Battleground Yorkshire: Voters in Barnsley need a Labour government to deliver the change they need, says local MP

Barnsley has been a Labour area for the last century, yet the party has only been in power for around a third of that time.

A safe seat like this, represented by an MP from an only occasional party of government, breeds some resentment, with a generally disillusioned and unpredictable electorate across the country seeing little in return for decades of party loyalty.

In 2019, following a local vote for Brexit of almost 70 per cent, the seat came close to joining many of other seats across Yorkshire and the North in outsting Labour.

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Steph Peacock, the local MP, saw her majority fall by 10,000, coming within 3,200 votes of losing to Nigel Farage’s Brexit Party, while the sister constituency of Barnsley North saw Dan Jarvis do the same.

Stephanie Peacock is Labour's candidate for the new seat of Barnsley South.Stephanie Peacock is Labour's candidate for the new seat of Barnsley South.
Stephanie Peacock is Labour's candidate for the new seat of Barnsley South.

“I completely understand the reasons why people were angry,” says Ms Peacock.

“We can appreciate the reasons why Labour effectively let people down and didn't do as well as we should, and didn't put the offer forward that we, that we could have or should have.

“I think a lot of stuff has happened since then, and I think we're in a very different world now.”

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“We've helped over 20,000 people with casework here in Barnsley, and I've made hopefully a difference to people's lives.

“But you can do more in one day in government than you can do in years of opposition. And we haven't had a Labour Government and therefore, you know, despite the hard work of the Labour Party we haven't been able to make the change that we want to be able to do.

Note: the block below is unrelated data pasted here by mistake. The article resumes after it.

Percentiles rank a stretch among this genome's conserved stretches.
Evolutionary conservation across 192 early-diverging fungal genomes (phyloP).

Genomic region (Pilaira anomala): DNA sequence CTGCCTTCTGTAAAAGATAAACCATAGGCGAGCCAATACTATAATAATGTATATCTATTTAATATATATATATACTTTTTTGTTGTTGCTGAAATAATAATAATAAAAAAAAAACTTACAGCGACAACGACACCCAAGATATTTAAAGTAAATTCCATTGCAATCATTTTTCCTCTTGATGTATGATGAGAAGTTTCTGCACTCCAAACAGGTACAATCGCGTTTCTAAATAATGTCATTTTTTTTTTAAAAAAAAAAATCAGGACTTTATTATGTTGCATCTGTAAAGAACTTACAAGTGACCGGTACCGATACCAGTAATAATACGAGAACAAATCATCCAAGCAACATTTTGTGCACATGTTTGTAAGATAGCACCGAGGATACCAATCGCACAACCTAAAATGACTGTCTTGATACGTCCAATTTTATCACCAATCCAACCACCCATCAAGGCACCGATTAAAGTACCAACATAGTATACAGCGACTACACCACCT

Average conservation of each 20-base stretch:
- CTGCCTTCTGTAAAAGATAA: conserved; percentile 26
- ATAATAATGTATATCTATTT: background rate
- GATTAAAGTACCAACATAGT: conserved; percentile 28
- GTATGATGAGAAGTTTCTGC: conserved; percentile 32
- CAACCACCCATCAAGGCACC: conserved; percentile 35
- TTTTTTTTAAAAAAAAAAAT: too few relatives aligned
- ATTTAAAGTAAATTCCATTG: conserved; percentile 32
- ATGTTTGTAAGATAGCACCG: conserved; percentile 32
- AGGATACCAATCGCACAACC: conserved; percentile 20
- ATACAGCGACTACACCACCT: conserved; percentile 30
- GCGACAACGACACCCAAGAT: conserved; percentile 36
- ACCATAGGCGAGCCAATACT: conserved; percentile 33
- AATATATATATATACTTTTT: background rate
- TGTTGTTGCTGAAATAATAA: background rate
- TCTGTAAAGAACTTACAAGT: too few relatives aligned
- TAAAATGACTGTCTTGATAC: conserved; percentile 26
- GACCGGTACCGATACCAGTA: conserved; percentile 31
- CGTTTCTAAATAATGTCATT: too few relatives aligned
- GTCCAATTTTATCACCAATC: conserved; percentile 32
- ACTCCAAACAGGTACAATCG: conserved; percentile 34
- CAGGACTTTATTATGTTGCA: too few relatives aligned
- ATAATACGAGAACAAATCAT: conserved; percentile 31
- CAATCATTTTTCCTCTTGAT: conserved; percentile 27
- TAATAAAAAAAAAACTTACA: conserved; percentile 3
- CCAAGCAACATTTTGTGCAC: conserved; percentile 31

“And that's why it is important to vote Labour. And, you know, and to keep doing that in the hope that actually this time we can get across the line.”

Though Labour’s poll lead makes it highly unlikely that history repeats itself again, the scars of apathy in the seat are still there, and are a worry for a party looking at more than one term.

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Reform now picks up the baton of working class resentment where UKIP and the Brexit party left off, and is polling respectably even without Nigel Farage leading from the front.

As of this week it is now outpolling the Tories in the North, according to YouGov.

David White, the party’s candidate for the seat, is Reform’s sole representative on the council, resigning from the Conservative Party in December 2022, and describes himself as “politically homeless” according to his party’s literature.

“In my opinion, the Conservatives are already set for many years in the wilderness, and deservedly so for what they have done to our people and country.”

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Yet, without Brexit and Jeremy Corbyn, the political glue that held together Boris Johnson’s coalition just as it did for the Brexit Party in the seats where it ran against Labour, the party’s offer lacks the same focus.

Mr White’s self-expressed policy platform mixes anger at underinvestment in local services with, among other things, “the woke obsession”, “inappropriate pronouns”, “unisex toilets”, and “net zero”.

The war on woke is a popular topic amongst newspaper columnists and angry people on social media, but is nothing new. Social change happens, the UK progressively becomes more liberal in almost all areas of public life, often under Labour, but it is not quite the same level of political clout that can drive a campaign in the same way that Levelling Up has done.

However, the general resentment against Labour is set to dramatically increase if it does less than voters hope during a first term in office.

Though the party talks of “14 years of Tory chaos”, voters will be looking for delivery as Labour seeks to get a mandate and be held accountable for enacting it for the first time in 20.

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